A: Yes. Their guiding principle seems to be: “The U.S. must shoot down other countries’ planes.” I can’t find any other common thread to their shifting positions. Rand Paul and Donald Trump’s stance also shifted strangely. They had talked up allying with the Kurds and protecting their autonomy, in return for help against ISIS. Now they want to abandon them. The common thread here seems to be: “Make America First seem as shameful as possible.” Also, “Guarantee that in future wars, the U.S. will have to provide all the fighters, since no one will ally with us.”

Q: And the third player?

A: That would be …

The Kurds and those Christians Canny Enough to Ally with Them

The Kurds have a secular nationalist ideology that used to be radical leftist, but now has evolved in an idiosyncratic direction. Essentially, they favor decentralized government, guaranteed representation for women, and religious freedom. Even freedom for Muslims to convert to Christianity. Which makes them, alongside Israel, the closest thing to a natural ally for Western countries in the region.

“Terrorists” vs. NATO BFFs

Q: Didn’t the U.S. government label the YPG (the Kurdish group that created the SDF) a terrorist group?

A: Yes. This happened a long time ago, when Turkey was a nice secularist dictatorship, instead of an aggressively Islamist totalitarian democracy. Kurdish groups have engaged in guerrilla war, with some lapses into terrorism. Just like groups we labeled “freedom fighters” in the past, such as the Contras in Nicaraugua, and the Patriots in 1776.

Q: So they threaten our NATO ally, Turkey?

A: Turkey’s in NATO, but it’s hardly an ally. Its prisons are full of journalists. The government’s seizing and bulldozing ancient churches. Just this morning, Erdogan threatened European governments that dared simply to criticize his attack on Syria. He said:

Hey EU, wake up. I say it again: if you try to frame our operation there as an invasion, our task is simple: we will open the doors and send 3.6 million migrants to you.

If I might paraphrase the president: I like allies that don’t threaten to invade our other allies.

A Pretext for Trump to Walk This Catastrophe Back

Q: But didn’t Turkey offer to take custody of ISIS prisoners for us?

A: I’m sure they’ll take some, and just recruit them for their al Qaeda militias. There’s little difference between the groups, ideologically. But in fact Erdogan lied to Trump on the phone. Apparently, he promised to corral all of ISIS. Now that U.S. troops are out of the way? He’s changing his story. Bloomberg reports:

Turkey will take custody of Islamic State prisoners only in areas of northern Syria where Turkish troops are trying to create a buffer, Foreign Minister Mevlut Cavusoglu said on Thursday, contradicting a key claim made by President Donald Trump.

Q: What will happen to the rest of the 60,000 or so fighters and their families?

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A: The Kurds won’t sit around guarding them while the Turks gut their homeland. They’ll release them into Iraq, where ISIS will shatter the already fragile government. So we’ll have two new civil wars for the price of one. And millions more Muslim immigrants flooding into Berlin, London, Paris, and Rome.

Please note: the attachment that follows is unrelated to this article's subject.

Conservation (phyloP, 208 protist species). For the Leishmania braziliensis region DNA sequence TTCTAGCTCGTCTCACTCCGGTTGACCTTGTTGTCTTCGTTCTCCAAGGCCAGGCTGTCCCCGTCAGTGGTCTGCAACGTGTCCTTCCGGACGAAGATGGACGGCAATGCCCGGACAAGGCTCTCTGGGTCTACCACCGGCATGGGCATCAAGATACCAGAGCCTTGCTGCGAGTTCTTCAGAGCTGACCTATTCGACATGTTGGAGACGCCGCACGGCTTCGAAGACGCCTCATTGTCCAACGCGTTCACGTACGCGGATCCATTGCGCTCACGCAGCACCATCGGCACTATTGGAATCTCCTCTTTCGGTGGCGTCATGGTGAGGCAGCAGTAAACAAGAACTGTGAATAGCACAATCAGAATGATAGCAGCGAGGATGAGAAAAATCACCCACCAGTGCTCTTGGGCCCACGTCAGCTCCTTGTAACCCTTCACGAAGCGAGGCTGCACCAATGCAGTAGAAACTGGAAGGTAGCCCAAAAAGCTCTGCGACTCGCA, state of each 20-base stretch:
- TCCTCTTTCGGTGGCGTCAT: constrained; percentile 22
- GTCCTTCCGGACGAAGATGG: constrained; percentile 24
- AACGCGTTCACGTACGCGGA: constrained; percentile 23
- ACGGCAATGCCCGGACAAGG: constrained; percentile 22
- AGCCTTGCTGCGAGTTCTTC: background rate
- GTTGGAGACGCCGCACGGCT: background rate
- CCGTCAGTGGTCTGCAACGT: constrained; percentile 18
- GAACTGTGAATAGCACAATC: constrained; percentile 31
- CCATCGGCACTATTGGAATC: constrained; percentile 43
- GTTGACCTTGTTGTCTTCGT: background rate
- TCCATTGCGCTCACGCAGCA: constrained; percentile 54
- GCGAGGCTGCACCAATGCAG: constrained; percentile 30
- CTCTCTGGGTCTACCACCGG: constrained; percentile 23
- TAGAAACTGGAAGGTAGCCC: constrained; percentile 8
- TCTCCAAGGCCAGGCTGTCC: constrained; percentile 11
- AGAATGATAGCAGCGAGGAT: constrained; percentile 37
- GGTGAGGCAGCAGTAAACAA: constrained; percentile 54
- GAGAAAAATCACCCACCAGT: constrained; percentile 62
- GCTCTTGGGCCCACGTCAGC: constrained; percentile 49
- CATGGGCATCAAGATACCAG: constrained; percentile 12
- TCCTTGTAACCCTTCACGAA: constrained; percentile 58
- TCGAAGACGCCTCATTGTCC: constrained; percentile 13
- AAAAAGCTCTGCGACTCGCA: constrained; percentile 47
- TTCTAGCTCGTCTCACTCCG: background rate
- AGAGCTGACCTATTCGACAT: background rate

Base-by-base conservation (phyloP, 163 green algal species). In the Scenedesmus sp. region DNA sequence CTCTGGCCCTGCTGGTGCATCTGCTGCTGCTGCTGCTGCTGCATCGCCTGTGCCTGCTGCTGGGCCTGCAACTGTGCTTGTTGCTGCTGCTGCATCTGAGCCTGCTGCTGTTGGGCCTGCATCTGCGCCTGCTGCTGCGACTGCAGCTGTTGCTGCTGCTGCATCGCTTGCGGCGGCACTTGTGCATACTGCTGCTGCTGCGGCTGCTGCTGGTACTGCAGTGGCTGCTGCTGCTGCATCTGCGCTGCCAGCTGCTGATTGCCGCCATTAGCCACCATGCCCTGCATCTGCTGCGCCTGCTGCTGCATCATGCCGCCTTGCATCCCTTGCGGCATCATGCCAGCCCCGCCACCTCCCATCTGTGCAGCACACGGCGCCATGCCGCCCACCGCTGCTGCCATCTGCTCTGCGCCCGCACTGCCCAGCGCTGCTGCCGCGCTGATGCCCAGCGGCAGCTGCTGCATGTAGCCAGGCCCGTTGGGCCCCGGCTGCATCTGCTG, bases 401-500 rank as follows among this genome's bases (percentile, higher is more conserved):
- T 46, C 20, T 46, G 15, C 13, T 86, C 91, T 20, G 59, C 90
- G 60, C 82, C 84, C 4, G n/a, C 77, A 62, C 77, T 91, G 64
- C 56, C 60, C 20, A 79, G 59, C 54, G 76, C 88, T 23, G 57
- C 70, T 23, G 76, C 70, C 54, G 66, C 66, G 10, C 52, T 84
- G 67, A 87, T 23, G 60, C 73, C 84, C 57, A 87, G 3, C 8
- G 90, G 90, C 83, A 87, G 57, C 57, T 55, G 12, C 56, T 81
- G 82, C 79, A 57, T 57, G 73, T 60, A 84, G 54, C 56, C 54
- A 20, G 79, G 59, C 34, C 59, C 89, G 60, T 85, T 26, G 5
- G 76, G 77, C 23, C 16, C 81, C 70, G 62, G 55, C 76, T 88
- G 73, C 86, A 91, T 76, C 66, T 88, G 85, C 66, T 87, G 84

Q: Why did President Trump agree to any of this?

A: He may have published The Art of the Deal, but I think Erdogan understands it better. Presidential staffers have reported that each time Trump gets on the phone with Erdogan, the wily Turk outnegotiates him. This time Trump was too proud to admit that and back down.

Q: Are we stuck with the situation?

A: Not necessarily. By welshing on his part of the deal, Erdogan gave Trump the perfect excuse for reversing himself. Now he can demand a better outcome, or else impose a no-fly zone over Northeast Syria.

Q: You mean, threaten to shoot down Turkish planes?

A: Yes. That should make the neocon senators happy. It would also let the Kurds, excellent ground soldiers, defend themselves without our soldiers getting in the middle.

Q: What’s the best final outcome here?

A: A compromise that makes every one of the three parties unhappy. A federated government of Syria, loosely confederated under that country’s legal regime in Damascus. But with extensive autonomy. So the Islamists who want to impose sharia can do so in the regions that they’ve conquered. The Alawites and pro-Assad Christians can live under his direct control. And the Kurds can have autonomy, but not independence, along with those Christians and others who prefer their system to Assad’s.

Q: And nobody wants this outcome?

A: Everybody wants everything. Each side wants unconditional surrender from all the others. That’s why we have to work with the Russians and others to impose this. But first we have to show the Turks they can’t just sweep every other players’ pieces off the table.


John Zmirak is a senior editor at The Stream, and co-author of several books, including The Politically Incorrect Guide to Immigration.